Rachelle Bernadel is the IB’s University Relations Administrator at the IB Global Centre in Bethesda, MD, USA. She is also an IB graduate of Parkdale High School in Riverdale, Maryland.
As an avid track athlete I often think back to my beginnings as a runner in high school. I had “natural” talent and my passion for the sport was there, but it was unrefined, untrained with much potential for growth. Over time, with practice and positive reinforcing techniques, I graduated college breaking many of the personal records I started out with. In the same vein, my time within the IB program mirrored this experience. While taking courses in six disciplines, I struggled in some while excelling in others. But when given the opportunity to sharpen my distinct struggle points, it helped me flourish overall as a student.
I use these anecdotes as a reference point to an NPR podcast I recently heard entitled “Batman.” The reporters began their discussion with an experiment conducted by research psychologist Bob Rosenthal to test rats and performance in a maze. One group of rats was expected to be intelligent while the other categorized as “dumb.” The rats that were perceived as intelligent or having the ability to succeed in the maze, fared better than their counterparts. The reporters then related the conversation back to a man named Daniel Kish, affectionately called ‘Batman.’ He became blind when he was a toddler and developed the ability to navigate his world despite others’ subconscious expectations of what blind people could or could not do. Through Daniel’s story, the reporters emphasized the influence that expectations have on a person’s ability to physically manifest (or not) certain characteristics.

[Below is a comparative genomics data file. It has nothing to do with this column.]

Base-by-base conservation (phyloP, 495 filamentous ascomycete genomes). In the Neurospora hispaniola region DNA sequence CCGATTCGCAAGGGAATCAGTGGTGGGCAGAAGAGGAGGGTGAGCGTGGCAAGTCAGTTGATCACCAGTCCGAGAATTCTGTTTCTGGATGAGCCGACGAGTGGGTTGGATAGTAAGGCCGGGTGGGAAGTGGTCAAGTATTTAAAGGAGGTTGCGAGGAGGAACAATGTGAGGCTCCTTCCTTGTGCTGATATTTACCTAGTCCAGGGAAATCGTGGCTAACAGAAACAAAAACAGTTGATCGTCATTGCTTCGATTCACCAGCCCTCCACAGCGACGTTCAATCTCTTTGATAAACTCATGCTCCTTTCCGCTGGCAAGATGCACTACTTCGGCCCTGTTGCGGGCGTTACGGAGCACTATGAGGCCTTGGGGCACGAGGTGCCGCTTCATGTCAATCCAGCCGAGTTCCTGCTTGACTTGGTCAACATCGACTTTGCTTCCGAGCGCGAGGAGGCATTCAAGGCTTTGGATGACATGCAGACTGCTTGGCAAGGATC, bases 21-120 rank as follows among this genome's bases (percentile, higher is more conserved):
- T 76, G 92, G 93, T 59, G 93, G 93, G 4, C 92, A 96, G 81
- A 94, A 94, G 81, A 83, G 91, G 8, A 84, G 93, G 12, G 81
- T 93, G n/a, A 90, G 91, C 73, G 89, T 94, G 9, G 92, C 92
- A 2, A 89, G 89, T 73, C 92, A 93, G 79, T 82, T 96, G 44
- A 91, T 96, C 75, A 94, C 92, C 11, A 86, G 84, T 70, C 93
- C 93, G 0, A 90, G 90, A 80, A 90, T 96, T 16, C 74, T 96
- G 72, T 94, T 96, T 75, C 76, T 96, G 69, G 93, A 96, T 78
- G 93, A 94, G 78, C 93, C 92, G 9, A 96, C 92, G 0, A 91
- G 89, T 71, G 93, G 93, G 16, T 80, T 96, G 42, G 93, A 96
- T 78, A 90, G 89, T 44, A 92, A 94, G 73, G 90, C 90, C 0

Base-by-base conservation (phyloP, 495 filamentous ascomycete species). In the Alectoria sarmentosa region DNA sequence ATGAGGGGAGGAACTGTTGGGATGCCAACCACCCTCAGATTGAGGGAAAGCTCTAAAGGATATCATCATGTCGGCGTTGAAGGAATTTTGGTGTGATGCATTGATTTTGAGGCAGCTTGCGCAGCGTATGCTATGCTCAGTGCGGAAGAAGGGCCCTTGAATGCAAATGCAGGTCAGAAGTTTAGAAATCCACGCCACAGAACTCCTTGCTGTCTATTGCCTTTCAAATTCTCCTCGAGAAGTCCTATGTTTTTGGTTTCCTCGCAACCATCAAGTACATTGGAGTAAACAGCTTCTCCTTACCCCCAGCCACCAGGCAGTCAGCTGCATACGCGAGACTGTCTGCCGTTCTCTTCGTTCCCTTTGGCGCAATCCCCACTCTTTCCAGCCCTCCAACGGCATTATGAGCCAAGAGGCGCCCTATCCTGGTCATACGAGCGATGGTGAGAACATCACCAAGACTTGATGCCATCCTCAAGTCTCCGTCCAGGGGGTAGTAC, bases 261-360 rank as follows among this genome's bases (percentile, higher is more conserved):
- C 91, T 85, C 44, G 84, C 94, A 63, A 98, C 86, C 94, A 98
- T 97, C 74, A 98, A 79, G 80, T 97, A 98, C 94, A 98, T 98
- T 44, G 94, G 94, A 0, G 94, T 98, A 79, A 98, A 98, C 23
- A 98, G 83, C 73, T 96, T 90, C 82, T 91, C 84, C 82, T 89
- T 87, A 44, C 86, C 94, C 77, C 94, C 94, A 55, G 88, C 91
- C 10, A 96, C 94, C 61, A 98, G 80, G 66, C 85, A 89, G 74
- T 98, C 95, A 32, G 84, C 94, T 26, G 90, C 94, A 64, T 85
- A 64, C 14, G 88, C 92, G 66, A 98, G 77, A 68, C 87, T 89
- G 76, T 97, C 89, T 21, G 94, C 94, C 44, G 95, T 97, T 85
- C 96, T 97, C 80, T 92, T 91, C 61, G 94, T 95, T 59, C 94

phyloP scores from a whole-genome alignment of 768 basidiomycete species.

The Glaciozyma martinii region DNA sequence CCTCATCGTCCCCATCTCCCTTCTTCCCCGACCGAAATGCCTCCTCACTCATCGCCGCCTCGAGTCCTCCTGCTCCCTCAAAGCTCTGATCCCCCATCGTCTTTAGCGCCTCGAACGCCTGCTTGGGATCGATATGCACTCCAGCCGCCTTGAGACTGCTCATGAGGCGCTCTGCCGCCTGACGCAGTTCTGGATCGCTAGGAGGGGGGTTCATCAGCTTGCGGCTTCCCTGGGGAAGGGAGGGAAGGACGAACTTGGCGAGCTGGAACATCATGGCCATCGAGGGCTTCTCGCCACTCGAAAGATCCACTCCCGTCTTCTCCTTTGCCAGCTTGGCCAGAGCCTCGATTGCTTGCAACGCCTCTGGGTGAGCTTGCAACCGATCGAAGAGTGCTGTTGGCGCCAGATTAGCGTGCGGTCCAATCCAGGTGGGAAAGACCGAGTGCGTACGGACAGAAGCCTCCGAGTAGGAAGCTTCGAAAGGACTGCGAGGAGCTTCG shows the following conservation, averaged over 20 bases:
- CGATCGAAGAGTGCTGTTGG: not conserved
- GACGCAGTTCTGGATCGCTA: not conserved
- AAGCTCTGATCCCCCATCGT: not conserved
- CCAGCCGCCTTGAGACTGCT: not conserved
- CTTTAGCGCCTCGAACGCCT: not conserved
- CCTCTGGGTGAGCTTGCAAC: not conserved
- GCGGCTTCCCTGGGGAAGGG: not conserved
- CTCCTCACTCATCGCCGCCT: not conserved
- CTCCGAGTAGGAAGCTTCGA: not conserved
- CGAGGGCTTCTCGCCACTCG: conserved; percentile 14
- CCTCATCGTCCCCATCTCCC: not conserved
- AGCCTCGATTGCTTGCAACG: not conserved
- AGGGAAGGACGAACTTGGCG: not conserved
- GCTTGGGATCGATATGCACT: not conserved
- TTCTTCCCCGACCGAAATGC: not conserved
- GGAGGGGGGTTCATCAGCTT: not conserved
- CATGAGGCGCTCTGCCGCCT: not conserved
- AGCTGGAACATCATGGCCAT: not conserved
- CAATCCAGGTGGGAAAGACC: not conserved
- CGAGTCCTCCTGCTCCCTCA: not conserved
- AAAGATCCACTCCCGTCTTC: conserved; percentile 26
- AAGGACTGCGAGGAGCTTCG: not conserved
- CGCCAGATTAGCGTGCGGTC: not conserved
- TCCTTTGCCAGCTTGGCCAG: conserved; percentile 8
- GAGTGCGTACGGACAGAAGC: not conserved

While listening to the podcast, I immediately reflected on my aforementioned experiences. The IB based on a constructivist model in that it is designed to allow any student to confront the perceived limits of their existing abilities and exceed beyond academia in terms of a grade. Skills that are developed or gained through the process can essentially be cultivated over the life span. Many students who would fit nicely into the IB program because they already are (or have the aspiration to be) high achievers, are often overlooked because of expectations of what they can handle. According to research, this is especially true for low-income, high poverty students– students who would benefit substantially from participation in the IB program.
So when the phrase “IB is not for every student” circulates through our communities, I think back to this experiment and my time as a runner. Every student has different start point, a different level of knowledge or skill they bring to the table. But if there are platforms for scaffolding to occur along the way, any student can be successful in the program. High expectations must be placed on all students and their ability to thrive. As educators we must push their pace because we cannot let the starting point dictate their finish line.
The IB is not for everyone. You ran track, you did not swim, did not play baseball, did not sing opera nor did you play the banjo. You found something you had a natural talent for and cultivated that talent. I have seen many students over the years attempt the full diploma against the advice of teachers and counselors, fail said courses and end up the worse for their attempt.
In this regard the IB is its own worst enemy. They need to insert a programme to bridge the gap between the Diploma Programme and amorphous “framework” that is the MYP. Does the IB ever wonder why some many schools are moving to an IBDP/IGCSE model?
The IB could also do more to convince universities, especially in the former British Colonies of Singapore, Hong Kong, Australia and the USA, to look upon IB Diploma certificates (a two-year course of study) with the same regard as they place on the one-year advanced placement (AP) courses.
Those two improvements would go a long way in making the IB Diploma truly for “everyone.”
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